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Deal Me In: Many players believe the aisle-slot-scuttlebutt

4 April 2011

By Mark Pilarski

Dear Mark: Do slot machines that are placed on the end of an aisle pay better than those in the middle? Sandrine S.

By and large, Sandrine, slot managers control the placement of their machines on the casino floor differently, each according to what they think will bring hungry players to the trough. While slot executives might not be in total agreement on their slot mix, what they all agree on is creating an environment where the slot player feels tickled pink playing there, because players on cloud nine play longer.

Player optimism aside, every slot machine is required to produce its weight in gold to hold its placement in the slot lineup. Internal control makes it possible for casinos to keep track of the coin-in history of every machine from the moment it was placed in operation. Under-achievers are either relocated or simply removed. The sine qua non of slots is to create and maintain a mix of slot machines that generates the most profits.

Sure, Sandrine, back in the good old days slot floor managers did tactically place slots in strategic locations, but micromanaging slot placement today, especially when managers are dealing with thousands and not hundreds of machines, is no longer cost effective.

What most slot managers do today is order about the same payback percentage for all of their machines in a particular denomination. Hence, similar slot machines on the end of an aisle will more than likely have the same payback percentage as the machines in the middle.

What you can pretty much count on, Sandrine, is that dollar machines usually have higher long-term paybacks than quarter machines. Paybacks are based on the long haul, not on a short run, and most matching machines in the same denomination have roughly the same long-term payback.

Dear Mark: Years ago I used to go to Las Vegas and saw shills in the casinos that used to join games and get others to play. I haven't noticed any I think in the last 8-10 years. Do they still exist? Robert M.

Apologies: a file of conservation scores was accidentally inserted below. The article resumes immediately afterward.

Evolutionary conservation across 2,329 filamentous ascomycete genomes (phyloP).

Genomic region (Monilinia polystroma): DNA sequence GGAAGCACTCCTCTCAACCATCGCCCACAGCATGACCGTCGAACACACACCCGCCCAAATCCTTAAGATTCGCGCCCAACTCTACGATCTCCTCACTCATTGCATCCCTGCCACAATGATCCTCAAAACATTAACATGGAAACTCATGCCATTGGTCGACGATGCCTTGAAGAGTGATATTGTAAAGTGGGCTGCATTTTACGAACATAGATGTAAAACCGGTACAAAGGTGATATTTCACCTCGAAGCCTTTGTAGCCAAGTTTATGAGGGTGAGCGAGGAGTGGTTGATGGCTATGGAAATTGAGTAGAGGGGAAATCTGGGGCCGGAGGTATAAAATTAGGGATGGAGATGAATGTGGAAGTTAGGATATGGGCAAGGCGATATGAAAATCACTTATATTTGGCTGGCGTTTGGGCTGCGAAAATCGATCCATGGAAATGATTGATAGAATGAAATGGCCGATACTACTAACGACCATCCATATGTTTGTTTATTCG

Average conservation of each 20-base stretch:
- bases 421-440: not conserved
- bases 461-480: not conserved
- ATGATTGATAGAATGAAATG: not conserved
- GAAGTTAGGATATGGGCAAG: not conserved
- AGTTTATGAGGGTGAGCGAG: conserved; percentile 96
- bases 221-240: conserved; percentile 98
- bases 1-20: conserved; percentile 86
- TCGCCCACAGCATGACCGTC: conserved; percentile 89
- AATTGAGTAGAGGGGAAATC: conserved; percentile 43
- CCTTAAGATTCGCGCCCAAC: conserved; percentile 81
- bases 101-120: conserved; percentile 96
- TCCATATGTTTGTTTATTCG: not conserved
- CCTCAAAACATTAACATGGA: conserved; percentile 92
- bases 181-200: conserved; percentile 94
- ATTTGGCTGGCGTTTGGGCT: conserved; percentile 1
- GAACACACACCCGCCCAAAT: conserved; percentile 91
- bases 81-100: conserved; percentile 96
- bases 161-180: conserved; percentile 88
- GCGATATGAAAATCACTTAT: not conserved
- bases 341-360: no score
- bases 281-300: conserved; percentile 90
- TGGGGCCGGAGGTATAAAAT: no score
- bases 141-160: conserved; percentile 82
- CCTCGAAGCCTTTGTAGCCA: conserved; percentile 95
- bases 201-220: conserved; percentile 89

A “Shill” is a term used for a casino employee who bets money and pretends to be a player to attract customers to an empty table, and remain at the table until the table fills up or the game stabilizes. The only place you may find a shill today is in high-limit gaming pits, if at all. I, too, haven’t seen them, nor in the seven joints where I worked did we use them.

If an individual casino were still using them in a high-end pit, or possibly a poker game to keep the game alive, a shill would be paid in one of two ways. Either drawing a salary from the house and betting the shill’s own money, or a salary and betting the casino’s cash, where in case of a win, the shill would have to turn over the loot won to the house.

Also, Robert, a lot of players erroneously believe that the casino employ shills on specific slot machines whose chips have been altered to create Midas touch jackpots, which would induce play from unsuspecting customers.

For that to happen, the casino would have to change one of the chips on the logic board, essentially manipulating the machine for the shill to hit additional jackpots. No gaming jurisdiction allows for any kind of chip swap arranging for anyone to be more likely to hit a jackpot than you, Aunt Bee, or me.

Gambling Wisdom of the Week: I invest, you bet, he gambles. -- Traditional Motto
Mark Pilarski
As a recognized authority on casino gambling, Mark Pilarski survived 18 years in the casino trenches, working for seven different casinos. Mark now writes a nationally syndicated gambling column, is a university lecturer, author, reviewer and contributing editor for numerous gaming periodicals, and is the creator of the best-selling, award-winning audiocassette series on casino gambling, Hooked on Winning.